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51. Schutzian Research: Volume > 5
Carlos Belvedere What is Schutzian Phenomenology?
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My aim is to depict Schutzian phenomenology as a whole. In order to do so, I will start by presenting Schutz’s ideas on the phenomenological, egological,and eidetic reductions as mere technical devices. Then I will show how they are interconnected with phenomenological psychology. After that, I will argue thatphenomenological psychology leads to worldly phenomenology and I will explore its consequences for transcendental philosophy and the empirical sciences. I will conclude with some reflections on naturalized phenomenology and how it finds absolute certainty in the life-world, not in the transcendental realm.
52. Schutzian Research: Volume > 5
Joachim Renn, Linda Nell Acts & Events: Alfred Schutz and the Phenomenological Contribution to the Theory of Interaction
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The following article deals with Alfred Schutz’s contribution to the theory of action and interaction by pointing out the possibly most compelling phenomenological starting position, i.e, the decomposition of the unity of an action. The article stresses that Schutz’s methodical interpretive sociology in thissense has always refused the assimilation of action-events to material occurrences. In contrast to empiricist theories of action which wrongly substantialize actionevents by treating them as material events, the phenomenological account gives reason to the assumption that there must be a systematic gap between at least two subjective estimations of the meaning of action. In other words, the introspective analysis of the subjective constitution of meaning means to take the problem of double contingency seriously. Phenomenology, for its temporal and conceptual resolution, seems much more appropriate to reconstruct the complex structures of “presence,” “identity,” and “intersubjectivity” than empiricist accounts. The article proposes in the end the need for an alternative concept of presence:Instead of confusing levels of cooperation with allegedly “objective” synchronicity, phenomenology reminds us to elaborate an alternative concept of simultaneity, i.e, a simultaneity on the level of performativity and tacit knowledge. The latter could be the warrantor for co-reference.
53. Schutzian Research: Volume > 5
Michael D. Barber Introduction
54. Schutzian Research: Volume > 5
Jonathan M. Wender Phenomenological Sociology as an Intellectual Movement
55. Schutzian Research: Volume > 5
Alfred Schutz, Jasmin Schreyer Fragment of a Phenomenology of Rhythm
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The present paper gives an introduction to Schutz’s hereafter first published [“Fragment on the Phenomenology of Rhythm”]. After the editorial remarks the connections to the first part (first published in 1976) are developed along the lines of a nonconceptual substructure of meaning, the problem of passive synthesis,the phenomenological concept of the ideal object, the problem of the unit, and finally the connection of body, mind, and space. The paper closes with a commented summarization of Schutz’s fragment.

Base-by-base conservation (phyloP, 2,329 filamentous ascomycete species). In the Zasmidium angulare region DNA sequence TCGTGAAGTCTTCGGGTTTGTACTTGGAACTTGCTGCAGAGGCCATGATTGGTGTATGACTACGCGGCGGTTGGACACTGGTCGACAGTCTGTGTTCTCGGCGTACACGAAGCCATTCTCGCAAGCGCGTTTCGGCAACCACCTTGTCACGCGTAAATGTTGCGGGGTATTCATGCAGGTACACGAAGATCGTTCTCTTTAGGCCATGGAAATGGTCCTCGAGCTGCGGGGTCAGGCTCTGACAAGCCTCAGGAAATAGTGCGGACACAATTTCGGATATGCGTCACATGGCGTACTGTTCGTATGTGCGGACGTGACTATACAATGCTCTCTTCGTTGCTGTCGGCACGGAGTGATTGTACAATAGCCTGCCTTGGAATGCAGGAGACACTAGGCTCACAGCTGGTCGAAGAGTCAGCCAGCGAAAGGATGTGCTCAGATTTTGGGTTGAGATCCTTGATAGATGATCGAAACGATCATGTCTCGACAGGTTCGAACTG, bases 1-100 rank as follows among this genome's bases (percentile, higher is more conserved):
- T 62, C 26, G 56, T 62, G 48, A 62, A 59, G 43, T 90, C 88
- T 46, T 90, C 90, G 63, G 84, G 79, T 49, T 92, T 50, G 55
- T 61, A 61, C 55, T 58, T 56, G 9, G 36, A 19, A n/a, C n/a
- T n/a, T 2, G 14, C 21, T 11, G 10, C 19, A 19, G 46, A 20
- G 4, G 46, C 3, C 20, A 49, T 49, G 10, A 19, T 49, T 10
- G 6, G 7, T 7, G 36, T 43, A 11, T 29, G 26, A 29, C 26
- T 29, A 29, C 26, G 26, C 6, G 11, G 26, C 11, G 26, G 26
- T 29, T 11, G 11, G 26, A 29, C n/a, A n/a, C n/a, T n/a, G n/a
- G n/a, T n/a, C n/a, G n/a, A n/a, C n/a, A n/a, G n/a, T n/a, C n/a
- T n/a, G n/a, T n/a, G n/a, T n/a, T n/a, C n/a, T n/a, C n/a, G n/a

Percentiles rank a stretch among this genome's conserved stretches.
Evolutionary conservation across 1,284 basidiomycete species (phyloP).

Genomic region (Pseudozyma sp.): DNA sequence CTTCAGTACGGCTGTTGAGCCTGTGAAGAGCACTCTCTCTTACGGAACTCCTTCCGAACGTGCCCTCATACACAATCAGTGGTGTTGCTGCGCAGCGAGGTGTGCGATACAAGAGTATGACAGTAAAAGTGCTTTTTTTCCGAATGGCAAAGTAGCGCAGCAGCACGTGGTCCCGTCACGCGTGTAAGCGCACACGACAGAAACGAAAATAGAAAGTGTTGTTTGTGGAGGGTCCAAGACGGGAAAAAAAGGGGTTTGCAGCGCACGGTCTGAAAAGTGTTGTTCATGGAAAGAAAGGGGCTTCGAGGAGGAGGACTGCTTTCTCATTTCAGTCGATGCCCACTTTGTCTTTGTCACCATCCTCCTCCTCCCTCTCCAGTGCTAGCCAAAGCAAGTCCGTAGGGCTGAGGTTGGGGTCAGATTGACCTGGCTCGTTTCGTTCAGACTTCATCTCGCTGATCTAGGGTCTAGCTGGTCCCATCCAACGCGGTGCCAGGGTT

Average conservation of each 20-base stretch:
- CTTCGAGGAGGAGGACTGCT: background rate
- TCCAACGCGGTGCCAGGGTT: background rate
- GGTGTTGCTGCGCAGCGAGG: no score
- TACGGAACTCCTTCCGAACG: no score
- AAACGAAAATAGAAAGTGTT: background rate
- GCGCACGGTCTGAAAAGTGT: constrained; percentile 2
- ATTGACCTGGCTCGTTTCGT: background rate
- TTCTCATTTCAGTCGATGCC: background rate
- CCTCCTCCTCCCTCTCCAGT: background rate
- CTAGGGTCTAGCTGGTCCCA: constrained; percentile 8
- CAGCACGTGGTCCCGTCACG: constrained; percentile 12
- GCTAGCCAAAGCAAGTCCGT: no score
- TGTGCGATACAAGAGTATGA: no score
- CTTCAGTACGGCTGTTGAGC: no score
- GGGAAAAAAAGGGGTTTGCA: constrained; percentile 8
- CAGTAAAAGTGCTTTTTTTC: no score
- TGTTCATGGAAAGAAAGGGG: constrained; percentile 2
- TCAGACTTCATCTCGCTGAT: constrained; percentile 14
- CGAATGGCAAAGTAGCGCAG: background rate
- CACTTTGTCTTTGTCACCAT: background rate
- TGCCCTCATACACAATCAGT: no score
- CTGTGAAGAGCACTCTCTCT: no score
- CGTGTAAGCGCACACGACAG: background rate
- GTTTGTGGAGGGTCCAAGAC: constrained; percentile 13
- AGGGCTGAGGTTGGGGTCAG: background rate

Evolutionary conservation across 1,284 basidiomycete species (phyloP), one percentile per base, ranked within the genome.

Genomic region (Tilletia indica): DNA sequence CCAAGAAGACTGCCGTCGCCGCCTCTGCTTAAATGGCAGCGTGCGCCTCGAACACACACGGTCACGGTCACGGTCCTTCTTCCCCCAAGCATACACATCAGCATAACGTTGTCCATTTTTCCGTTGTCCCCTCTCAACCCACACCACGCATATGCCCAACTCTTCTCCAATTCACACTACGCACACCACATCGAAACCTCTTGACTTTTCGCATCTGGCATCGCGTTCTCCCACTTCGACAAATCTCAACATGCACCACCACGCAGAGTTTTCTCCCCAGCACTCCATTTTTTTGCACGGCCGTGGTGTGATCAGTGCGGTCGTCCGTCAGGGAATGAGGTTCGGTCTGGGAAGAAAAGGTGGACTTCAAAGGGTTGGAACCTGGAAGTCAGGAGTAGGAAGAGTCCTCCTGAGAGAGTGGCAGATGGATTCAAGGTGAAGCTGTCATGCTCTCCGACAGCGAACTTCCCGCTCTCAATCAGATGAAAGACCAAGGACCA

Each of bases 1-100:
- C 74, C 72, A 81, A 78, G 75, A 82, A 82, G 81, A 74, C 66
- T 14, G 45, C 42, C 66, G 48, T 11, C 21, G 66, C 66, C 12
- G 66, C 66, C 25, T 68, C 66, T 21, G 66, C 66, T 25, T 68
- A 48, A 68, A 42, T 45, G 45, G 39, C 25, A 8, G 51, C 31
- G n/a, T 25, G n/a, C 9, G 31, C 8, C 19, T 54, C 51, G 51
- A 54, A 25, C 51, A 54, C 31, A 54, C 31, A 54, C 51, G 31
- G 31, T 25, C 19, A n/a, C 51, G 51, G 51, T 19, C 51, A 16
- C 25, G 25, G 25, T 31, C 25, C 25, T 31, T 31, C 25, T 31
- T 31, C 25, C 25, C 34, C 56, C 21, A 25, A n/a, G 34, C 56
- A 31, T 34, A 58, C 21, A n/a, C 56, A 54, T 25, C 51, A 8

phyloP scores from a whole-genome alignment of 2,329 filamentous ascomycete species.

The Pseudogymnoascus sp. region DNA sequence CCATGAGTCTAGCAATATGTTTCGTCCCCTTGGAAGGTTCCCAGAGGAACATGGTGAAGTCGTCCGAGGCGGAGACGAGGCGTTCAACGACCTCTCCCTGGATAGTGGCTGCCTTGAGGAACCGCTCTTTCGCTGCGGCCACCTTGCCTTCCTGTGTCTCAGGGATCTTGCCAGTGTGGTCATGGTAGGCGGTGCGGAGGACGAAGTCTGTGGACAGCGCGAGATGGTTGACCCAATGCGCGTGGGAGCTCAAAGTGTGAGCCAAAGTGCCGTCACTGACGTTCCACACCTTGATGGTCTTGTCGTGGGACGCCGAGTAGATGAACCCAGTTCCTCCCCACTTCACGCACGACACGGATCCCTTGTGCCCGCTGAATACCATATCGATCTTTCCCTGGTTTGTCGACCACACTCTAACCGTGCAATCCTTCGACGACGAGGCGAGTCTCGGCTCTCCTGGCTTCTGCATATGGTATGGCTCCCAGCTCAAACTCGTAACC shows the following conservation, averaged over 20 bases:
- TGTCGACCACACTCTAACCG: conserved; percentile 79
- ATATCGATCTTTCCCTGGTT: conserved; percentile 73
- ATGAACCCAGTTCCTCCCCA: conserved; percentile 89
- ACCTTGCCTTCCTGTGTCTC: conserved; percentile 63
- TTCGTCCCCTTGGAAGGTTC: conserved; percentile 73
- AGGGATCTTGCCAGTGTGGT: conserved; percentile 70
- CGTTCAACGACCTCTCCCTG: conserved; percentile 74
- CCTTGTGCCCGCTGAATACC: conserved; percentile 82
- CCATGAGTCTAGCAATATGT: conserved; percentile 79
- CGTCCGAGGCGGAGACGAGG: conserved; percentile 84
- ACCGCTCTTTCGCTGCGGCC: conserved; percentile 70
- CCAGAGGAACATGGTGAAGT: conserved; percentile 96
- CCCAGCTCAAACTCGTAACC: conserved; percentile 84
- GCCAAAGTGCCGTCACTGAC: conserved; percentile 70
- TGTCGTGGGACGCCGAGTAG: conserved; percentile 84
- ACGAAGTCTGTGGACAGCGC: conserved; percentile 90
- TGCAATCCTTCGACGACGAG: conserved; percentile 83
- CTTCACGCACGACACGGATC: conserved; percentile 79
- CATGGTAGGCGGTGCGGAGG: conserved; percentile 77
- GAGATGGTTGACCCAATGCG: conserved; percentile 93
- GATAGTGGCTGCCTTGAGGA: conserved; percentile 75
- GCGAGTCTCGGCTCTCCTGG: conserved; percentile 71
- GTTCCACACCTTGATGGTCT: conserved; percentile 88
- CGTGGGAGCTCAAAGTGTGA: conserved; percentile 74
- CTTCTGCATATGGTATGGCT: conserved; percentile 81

56. Schutzian Research: Volume > 5
Matteo Bonotti Integrating Strangers into the Mainstream Society: A Phenomenological Perspective
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In this paper, I argue that participation in face-to-face social groups can make a crucial contribution to the inclusion of strangers into the social life of liberal democratic polities. First, I critically assess Alfred Schutz’s (1964) phenomenological analysis of “The Stranger” within the context of his overall conceptionof the “life-world.” I then argue that linguistic communication can only enable a partial integration of strangers into an alien group. This is due, I claim, to whatSchutz calls the “irreversibility of inner time,” i.e., the meta-structure of temporality which prevents outsiders from fully internalizing the structures of an alienlife-world. Nevertheless, I conclude that strangers can join small groups and associations and, by participating in face-to-face relationships and activities, integrate into the common life of these groups. Thanks to a pre-communicative interaction with the other members of these groups, strangers can grasp those more intangible elements of the groups’ cultural background which cannot be rationalized and communicated through language. Participation in the social activities of face-toface groups provides strangers with a starting point for gradually integrating into the mainstream society.